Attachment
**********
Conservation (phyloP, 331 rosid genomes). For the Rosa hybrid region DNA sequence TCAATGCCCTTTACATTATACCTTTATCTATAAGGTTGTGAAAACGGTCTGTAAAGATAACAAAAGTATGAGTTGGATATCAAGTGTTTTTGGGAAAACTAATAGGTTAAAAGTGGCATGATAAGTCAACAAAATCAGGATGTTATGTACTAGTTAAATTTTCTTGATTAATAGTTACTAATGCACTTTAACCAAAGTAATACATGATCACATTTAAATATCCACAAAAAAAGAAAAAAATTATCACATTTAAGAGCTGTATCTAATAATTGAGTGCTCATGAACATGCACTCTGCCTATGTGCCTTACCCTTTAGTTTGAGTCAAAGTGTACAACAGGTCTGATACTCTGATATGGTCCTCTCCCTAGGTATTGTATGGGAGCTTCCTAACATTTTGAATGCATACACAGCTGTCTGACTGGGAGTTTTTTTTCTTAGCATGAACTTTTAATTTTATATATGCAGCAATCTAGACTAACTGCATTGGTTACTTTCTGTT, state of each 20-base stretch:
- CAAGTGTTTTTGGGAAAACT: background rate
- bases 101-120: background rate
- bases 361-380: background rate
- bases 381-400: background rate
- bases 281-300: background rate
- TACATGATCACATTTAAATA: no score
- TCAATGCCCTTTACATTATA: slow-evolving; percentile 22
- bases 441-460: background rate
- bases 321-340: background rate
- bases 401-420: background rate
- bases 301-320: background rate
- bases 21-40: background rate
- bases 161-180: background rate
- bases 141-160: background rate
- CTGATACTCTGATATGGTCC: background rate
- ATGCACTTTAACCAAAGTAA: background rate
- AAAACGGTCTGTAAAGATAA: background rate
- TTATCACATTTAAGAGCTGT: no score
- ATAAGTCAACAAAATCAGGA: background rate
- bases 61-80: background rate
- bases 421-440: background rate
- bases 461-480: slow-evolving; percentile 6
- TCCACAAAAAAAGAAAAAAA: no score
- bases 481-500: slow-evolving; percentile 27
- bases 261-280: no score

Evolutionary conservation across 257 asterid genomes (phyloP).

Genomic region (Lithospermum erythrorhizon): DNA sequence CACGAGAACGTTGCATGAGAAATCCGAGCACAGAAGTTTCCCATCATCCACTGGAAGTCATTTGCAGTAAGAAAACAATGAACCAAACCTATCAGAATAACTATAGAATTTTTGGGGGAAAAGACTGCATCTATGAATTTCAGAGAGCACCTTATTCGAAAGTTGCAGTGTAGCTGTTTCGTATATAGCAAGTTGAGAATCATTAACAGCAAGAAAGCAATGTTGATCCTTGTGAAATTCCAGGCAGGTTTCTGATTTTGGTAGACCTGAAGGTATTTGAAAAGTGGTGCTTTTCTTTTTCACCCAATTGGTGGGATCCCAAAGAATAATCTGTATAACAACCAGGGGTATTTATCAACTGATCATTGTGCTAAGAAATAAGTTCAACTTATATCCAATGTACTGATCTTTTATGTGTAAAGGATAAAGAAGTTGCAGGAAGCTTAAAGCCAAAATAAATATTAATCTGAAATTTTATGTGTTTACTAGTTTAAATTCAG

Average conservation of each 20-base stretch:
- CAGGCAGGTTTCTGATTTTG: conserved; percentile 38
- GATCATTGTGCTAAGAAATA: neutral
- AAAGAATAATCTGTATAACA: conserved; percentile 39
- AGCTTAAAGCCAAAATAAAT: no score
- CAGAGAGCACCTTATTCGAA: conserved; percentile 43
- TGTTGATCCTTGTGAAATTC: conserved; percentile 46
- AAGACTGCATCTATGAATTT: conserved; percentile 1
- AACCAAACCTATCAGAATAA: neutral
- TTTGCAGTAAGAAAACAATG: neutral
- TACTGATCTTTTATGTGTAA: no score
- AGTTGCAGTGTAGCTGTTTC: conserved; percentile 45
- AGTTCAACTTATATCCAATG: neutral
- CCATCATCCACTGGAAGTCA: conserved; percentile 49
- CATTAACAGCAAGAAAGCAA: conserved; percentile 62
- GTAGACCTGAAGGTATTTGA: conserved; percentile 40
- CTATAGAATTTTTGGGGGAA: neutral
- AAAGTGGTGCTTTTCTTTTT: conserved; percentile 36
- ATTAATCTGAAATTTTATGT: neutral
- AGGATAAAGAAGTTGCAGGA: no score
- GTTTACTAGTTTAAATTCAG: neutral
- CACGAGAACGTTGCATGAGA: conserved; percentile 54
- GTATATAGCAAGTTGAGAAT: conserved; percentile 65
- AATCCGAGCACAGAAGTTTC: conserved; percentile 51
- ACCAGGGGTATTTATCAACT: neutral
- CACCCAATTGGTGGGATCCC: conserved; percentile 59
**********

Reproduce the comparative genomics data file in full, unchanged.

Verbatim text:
Conservation (phyloP, 331 rosid genomes). For the Rosa hybrid region DNA sequence TCAATGCCCTTTACATTATACCTTTATCTATAAGGTTGTGAAAACGGTCTGTAAAGATAACAAAAGTATGAGTTGGATATCAAGTGTTTTTGGGAAAACTAATAGGTTAAAAGTGGCATGATAAGTCAACAAAATCAGGATGTTATGTACTAGTTAAATTTTCTTGATTAATAGTTACTAATGCACTTTAACCAAAGTAATACATGATCACATTTAAATATCCACAAAAAAAGAAAAAAATTATCACATTTAAGAGCTGTATCTAATAATTGAGTGCTCATGAACATGCACTCTGCCTATGTGCCTTACCCTTTAGTTTGAGTCAAAGTGTACAACAGGTCTGATACTCTGATATGGTCCTCTCCCTAGGTATTGTATGGGAGCTTCCTAACATTTTGAATGCATACACAGCTGTCTGACTGGGAGTTTTTTTTCTTAGCATGAACTTTTAATTTTATATATGCAGCAATCTAGACTAACTGCATTGGTTACTTTCTGTT, state of each 20-base stretch:
- CAAGTGTTTTTGGGAAAACT: background rate
- bases 101-120: background rate
- bases 361-380: background rate
- bases 381-400: background rate
- bases 281-300: background rate
- TACATGATCACATTTAAATA: no score
- TCAATGCCCTTTACATTATA: slow-evolving; percentile 22
- bases 441-460: background rate
- bases 321-340: background rate
- bases 401-420: background rate
- bases 301-320: background rate
- bases 21-40: background rate
- bases 161-180: background rate
- bases 141-160: background rate
- CTGATACTCTGATATGGTCC: background rate
- ATGCACTTTAACCAAAGTAA: background rate
- AAAACGGTCTGTAAAGATAA: background rate
- TTATCACATTTAAGAGCTGT: no score
- ATAAGTCAACAAAATCAGGA: background rate
- bases 61-80: background rate
- bases 421-440: background rate
- bases 461-480: slow-evolving; percentile 6
- TCCACAAAAAAAGAAAAAAA: no score
- bases 481-500: slow-evolving; percentile 27
- bases 261-280: no score

Evolutionary conservation across 257 asterid genomes (phyloP).

Genomic region (Lithospermum erythrorhizon): DNA sequence CACGAGAACGTTGCATGAGAAATCCGAGCACAGAAGTTTCCCATCATCCACTGGAAGTCATTTGCAGTAAGAAAACAATGAACCAAACCTATCAGAATAACTATAGAATTTTTGGGGGAAAAGACTGCATCTATGAATTTCAGAGAGCACCTTATTCGAAAGTTGCAGTGTAGCTGTTTCGTATATAGCAAGTTGAGAATCATTAACAGCAAGAAAGCAATGTTGATCCTTGTGAAATTCCAGGCAGGTTTCTGATTTTGGTAGACCTGAAGGTATTTGAAAAGTGGTGCTTTTCTTTTTCACCCAATTGGTGGGATCCCAAAGAATAATCTGTATAACAACCAGGGGTATTTATCAACTGATCATTGTGCTAAGAAATAAGTTCAACTTATATCCAATGTACTGATCTTTTATGTGTAAAGGATAAAGAAGTTGCAGGAAGCTTAAAGCCAAAATAAATATTAATCTGAAATTTTATGTGTTTACTAGTTTAAATTCAG

Average conservation of each 20-base stretch:
- CAGGCAGGTTTCTGATTTTG: conserved; percentile 38
- GATCATTGTGCTAAGAAATA: neutral
- AAAGAATAATCTGTATAACA: conserved; percentile 39
- AGCTTAAAGCCAAAATAAAT: no score
- CAGAGAGCACCTTATTCGAA: conserved; percentile 43
- TGTTGATCCTTGTGAAATTC: conserved; percentile 46
- AAGACTGCATCTATGAATTT: conserved; percentile 1
- AACCAAACCTATCAGAATAA: neutral
- TTTGCAGTAAGAAAACAATG: neutral
- TACTGATCTTTTATGTGTAA: no score
- AGTTGCAGTGTAGCTGTTTC: conserved; percentile 45
- AGTTCAACTTATATCCAATG: neutral
- CCATCATCCACTGGAAGTCA: conserved; percentile 49
- CATTAACAGCAAGAAAGCAA: conserved; percentile 62
- GTAGACCTGAAGGTATTTGA: conserved; percentile 40
- CTATAGAATTTTTGGGGGAA: neutral
- AAAGTGGTGCTTTTCTTTTT: conserved; percentile 36
- ATTAATCTGAAATTTTATGT: neutral
- AGGATAAAGAAGTTGCAGGA: no score
- GTTTACTAGTTTAAATTCAG: neutral
- CACGAGAACGTTGCATGAGA: conserved; percentile 54
- GTATATAGCAAGTTGAGAAT: conserved; percentile 65
- AATCCGAGCACAGAAGTTTC: conserved; percentile 51
- ACCAGGGGTATTTATCAACT: neutral
- CACCCAATTGGTGGGATCCC: conserved; percentile 59